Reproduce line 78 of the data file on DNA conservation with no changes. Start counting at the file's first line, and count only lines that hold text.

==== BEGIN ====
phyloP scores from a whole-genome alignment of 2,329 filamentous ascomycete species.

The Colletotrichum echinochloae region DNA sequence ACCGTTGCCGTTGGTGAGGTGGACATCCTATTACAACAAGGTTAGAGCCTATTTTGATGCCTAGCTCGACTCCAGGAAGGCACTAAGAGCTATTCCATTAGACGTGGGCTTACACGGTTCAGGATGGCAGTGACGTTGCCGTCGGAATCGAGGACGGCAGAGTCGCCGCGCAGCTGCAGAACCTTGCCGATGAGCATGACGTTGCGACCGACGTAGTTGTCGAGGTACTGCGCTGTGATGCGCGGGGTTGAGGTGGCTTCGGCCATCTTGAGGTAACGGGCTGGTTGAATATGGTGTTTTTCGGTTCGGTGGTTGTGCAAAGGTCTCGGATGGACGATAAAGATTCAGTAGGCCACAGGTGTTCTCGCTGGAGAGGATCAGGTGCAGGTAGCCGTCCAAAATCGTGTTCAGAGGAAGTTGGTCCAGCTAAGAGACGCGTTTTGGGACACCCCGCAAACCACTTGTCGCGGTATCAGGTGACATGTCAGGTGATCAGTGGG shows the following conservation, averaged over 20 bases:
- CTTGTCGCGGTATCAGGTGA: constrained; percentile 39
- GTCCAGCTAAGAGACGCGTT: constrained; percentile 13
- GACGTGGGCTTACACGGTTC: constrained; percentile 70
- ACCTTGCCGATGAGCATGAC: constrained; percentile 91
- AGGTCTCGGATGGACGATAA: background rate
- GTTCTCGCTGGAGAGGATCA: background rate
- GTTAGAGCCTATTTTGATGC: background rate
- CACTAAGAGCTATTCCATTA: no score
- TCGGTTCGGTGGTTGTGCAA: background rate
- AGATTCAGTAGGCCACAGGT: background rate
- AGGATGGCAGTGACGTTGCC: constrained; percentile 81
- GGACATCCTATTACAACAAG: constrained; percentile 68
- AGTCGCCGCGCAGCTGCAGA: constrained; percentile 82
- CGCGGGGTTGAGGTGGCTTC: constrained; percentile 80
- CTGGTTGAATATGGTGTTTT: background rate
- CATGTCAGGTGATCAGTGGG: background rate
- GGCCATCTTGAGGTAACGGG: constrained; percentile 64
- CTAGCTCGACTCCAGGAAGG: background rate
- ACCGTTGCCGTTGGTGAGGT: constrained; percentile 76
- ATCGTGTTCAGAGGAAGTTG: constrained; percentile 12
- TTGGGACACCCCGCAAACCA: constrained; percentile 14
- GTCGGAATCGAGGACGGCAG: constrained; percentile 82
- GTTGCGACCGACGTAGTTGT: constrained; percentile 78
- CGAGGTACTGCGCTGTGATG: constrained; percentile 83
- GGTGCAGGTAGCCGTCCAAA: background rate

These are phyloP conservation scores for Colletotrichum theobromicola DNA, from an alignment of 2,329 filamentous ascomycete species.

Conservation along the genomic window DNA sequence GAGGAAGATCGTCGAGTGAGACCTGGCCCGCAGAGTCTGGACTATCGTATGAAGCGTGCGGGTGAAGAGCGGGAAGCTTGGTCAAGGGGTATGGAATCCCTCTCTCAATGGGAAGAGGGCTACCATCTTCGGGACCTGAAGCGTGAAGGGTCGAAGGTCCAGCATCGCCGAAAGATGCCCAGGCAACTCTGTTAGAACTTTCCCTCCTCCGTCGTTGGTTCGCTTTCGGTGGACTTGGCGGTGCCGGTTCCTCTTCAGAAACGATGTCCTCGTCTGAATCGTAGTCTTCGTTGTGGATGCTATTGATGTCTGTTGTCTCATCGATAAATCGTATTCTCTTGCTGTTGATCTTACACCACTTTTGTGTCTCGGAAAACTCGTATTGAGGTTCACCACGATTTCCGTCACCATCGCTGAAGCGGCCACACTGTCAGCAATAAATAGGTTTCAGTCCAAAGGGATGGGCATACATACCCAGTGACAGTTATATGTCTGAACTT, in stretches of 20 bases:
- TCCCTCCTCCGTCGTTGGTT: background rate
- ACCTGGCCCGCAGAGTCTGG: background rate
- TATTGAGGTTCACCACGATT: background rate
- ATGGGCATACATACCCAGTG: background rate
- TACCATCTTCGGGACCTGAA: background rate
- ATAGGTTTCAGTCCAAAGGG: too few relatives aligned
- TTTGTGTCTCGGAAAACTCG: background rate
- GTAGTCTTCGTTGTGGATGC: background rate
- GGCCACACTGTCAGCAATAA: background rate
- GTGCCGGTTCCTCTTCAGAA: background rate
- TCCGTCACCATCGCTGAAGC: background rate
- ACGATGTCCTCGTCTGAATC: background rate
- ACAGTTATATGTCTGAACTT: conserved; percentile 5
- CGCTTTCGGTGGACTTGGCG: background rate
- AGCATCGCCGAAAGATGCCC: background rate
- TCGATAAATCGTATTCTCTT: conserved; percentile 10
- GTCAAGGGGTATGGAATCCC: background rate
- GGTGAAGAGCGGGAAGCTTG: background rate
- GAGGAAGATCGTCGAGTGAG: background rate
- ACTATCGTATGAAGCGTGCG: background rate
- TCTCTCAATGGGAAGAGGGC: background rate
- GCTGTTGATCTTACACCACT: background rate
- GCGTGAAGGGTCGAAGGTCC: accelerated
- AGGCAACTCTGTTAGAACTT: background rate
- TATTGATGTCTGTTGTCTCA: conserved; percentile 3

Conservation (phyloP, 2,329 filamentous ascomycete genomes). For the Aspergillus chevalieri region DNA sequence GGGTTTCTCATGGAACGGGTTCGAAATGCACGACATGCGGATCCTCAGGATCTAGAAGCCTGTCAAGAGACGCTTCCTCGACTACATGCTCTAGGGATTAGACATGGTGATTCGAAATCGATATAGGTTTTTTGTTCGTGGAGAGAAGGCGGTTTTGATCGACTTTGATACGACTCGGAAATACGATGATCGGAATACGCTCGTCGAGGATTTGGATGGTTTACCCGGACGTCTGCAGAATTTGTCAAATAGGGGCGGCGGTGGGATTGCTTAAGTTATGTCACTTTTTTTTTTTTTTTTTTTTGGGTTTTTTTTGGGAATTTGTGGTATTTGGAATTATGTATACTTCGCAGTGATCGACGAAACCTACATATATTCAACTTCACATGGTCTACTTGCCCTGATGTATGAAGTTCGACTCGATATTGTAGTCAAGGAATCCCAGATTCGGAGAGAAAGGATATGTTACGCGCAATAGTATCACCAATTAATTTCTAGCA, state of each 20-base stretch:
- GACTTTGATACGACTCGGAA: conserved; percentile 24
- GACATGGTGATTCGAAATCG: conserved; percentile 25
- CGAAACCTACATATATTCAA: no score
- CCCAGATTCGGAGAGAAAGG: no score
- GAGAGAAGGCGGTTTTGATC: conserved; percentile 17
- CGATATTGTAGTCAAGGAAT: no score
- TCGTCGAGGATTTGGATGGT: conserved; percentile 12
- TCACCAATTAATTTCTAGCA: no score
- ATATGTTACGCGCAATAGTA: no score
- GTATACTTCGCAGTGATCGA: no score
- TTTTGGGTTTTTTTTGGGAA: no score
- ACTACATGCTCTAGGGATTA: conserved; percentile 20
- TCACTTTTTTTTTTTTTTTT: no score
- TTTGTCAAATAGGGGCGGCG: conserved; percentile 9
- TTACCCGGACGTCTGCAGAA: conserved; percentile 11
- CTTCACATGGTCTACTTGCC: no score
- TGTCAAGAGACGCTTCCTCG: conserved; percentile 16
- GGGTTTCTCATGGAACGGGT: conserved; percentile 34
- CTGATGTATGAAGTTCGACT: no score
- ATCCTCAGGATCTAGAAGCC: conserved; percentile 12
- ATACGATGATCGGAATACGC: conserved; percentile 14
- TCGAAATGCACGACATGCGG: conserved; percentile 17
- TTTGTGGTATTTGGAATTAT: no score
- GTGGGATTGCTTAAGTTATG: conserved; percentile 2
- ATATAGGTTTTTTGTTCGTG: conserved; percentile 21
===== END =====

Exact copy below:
- TTTGTGGTATTTGGAATTAT: no score